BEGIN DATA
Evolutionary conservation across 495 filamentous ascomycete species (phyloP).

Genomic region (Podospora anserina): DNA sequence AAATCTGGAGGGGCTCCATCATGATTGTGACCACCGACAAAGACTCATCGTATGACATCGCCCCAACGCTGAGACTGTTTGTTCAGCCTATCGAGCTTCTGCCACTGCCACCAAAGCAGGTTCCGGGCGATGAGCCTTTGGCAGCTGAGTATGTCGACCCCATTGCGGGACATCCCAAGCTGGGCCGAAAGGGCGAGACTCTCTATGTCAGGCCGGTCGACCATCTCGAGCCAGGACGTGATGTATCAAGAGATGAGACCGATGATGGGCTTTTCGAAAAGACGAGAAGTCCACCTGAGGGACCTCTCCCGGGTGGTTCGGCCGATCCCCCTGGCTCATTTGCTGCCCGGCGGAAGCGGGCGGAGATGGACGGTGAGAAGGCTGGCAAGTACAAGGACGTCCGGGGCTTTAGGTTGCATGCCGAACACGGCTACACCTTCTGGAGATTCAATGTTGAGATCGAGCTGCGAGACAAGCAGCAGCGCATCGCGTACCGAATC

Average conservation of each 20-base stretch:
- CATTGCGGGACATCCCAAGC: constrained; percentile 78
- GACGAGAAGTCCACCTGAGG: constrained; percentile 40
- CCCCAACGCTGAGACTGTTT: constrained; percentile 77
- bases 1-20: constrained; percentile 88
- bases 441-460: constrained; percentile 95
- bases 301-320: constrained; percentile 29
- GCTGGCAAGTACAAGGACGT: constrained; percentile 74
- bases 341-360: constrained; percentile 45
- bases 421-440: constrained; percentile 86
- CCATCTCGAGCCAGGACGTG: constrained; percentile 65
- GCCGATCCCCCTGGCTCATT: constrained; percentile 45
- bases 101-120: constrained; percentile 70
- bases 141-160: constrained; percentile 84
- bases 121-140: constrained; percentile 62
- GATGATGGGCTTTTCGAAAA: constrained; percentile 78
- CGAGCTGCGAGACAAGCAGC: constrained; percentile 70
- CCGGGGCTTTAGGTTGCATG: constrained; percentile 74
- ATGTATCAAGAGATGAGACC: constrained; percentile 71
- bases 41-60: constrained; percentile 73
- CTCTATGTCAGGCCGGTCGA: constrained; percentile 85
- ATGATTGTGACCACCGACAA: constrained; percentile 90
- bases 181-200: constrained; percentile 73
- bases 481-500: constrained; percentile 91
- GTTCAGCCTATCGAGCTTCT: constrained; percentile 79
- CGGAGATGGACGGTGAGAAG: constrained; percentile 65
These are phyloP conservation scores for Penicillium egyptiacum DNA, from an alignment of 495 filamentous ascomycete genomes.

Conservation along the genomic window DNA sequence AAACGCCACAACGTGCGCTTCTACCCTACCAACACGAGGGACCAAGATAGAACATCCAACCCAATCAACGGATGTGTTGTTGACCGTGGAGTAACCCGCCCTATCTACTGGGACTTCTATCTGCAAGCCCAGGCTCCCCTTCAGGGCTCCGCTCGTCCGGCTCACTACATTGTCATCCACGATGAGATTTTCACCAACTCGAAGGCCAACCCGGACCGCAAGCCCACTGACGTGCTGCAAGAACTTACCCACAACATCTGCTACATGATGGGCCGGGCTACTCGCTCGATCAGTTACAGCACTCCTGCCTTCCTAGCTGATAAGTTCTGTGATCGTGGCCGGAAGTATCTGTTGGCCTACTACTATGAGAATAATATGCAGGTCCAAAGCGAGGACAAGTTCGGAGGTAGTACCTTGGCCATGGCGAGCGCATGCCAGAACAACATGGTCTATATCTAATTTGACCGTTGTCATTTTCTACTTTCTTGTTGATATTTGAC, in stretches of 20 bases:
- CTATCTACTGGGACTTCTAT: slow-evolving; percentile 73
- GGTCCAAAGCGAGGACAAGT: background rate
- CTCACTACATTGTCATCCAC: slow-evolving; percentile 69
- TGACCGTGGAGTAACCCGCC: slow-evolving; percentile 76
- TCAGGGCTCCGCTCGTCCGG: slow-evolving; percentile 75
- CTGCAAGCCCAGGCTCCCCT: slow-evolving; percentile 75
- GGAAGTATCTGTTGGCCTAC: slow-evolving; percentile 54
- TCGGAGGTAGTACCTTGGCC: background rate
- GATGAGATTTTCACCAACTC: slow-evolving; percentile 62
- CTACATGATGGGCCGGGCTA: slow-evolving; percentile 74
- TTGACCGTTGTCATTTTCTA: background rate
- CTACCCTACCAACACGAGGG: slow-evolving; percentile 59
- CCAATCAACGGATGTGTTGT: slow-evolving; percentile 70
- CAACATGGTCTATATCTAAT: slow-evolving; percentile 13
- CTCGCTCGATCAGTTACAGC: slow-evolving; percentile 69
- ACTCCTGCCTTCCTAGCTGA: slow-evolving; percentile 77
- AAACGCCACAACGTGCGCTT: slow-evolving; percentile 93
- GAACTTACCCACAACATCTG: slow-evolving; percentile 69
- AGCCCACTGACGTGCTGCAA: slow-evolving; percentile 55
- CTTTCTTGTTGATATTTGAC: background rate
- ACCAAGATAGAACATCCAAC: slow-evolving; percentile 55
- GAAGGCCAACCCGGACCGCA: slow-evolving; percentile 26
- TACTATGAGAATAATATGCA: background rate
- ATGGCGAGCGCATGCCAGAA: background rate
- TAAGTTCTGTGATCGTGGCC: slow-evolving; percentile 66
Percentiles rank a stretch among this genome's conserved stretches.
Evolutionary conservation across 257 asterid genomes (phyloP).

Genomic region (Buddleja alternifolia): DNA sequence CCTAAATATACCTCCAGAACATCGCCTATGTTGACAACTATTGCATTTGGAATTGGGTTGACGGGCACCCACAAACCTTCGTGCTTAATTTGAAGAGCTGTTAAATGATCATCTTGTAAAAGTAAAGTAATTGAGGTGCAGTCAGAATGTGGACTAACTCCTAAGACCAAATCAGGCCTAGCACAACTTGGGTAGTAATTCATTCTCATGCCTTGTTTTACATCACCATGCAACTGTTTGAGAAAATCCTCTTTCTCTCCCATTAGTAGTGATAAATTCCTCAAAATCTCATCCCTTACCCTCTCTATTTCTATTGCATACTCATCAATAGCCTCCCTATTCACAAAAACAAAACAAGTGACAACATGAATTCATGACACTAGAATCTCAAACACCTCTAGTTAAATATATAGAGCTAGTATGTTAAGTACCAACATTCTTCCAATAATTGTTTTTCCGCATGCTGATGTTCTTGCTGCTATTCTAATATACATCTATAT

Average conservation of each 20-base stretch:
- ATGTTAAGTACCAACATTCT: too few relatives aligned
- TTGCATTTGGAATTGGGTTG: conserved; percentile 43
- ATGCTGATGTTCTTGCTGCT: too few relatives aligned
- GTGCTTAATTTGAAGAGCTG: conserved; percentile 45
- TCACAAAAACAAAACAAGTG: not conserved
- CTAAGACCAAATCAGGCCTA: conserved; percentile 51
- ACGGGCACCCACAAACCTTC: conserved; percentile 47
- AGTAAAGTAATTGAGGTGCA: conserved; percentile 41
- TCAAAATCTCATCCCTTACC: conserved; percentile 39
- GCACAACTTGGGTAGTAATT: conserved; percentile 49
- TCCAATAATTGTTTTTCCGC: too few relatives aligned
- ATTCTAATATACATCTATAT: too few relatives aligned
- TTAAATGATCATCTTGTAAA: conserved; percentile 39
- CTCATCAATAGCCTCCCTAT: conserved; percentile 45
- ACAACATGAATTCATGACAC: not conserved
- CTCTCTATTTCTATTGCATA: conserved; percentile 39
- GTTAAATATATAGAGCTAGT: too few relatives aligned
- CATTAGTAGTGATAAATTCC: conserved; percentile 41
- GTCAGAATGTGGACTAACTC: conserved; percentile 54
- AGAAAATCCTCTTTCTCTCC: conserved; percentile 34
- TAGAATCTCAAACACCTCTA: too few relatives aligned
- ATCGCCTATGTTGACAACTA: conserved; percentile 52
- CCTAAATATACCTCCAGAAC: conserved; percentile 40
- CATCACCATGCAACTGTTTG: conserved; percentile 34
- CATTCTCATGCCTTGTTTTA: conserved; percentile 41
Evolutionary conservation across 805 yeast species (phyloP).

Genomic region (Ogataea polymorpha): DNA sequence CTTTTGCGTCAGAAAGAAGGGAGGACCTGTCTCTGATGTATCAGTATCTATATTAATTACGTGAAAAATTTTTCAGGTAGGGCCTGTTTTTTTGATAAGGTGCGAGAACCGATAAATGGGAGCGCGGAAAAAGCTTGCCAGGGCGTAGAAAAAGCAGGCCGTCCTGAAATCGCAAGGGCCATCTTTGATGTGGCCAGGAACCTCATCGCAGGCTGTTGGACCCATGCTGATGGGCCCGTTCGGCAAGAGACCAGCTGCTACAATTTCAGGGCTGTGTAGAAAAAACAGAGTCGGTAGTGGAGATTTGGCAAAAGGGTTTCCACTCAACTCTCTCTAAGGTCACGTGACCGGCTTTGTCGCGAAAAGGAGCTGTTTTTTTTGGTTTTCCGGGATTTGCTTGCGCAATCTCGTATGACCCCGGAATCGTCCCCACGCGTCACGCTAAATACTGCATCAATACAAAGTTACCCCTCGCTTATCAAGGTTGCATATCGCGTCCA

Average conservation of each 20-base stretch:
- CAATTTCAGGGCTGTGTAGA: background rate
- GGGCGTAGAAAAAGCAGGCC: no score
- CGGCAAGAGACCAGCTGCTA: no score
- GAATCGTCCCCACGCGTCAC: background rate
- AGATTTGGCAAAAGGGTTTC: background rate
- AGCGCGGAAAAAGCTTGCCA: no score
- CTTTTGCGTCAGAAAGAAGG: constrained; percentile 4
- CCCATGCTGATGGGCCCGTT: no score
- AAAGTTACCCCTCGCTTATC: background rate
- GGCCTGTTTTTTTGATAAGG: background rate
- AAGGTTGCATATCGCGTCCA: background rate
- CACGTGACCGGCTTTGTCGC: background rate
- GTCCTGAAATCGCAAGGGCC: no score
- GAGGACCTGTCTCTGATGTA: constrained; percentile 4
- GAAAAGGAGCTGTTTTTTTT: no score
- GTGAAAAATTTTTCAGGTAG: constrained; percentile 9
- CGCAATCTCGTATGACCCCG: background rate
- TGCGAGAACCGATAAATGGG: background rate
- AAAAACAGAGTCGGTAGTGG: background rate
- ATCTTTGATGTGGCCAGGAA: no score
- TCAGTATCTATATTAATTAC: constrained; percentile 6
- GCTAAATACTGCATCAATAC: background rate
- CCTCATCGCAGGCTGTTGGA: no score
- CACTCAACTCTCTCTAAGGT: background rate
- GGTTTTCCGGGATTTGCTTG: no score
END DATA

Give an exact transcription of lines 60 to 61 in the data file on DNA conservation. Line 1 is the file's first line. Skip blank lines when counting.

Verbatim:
- ATGTTAAGTACCAACATTCT: too few relatives aligned
- TTGCATTTGGAATTGGGTTG: conserved; percentile 43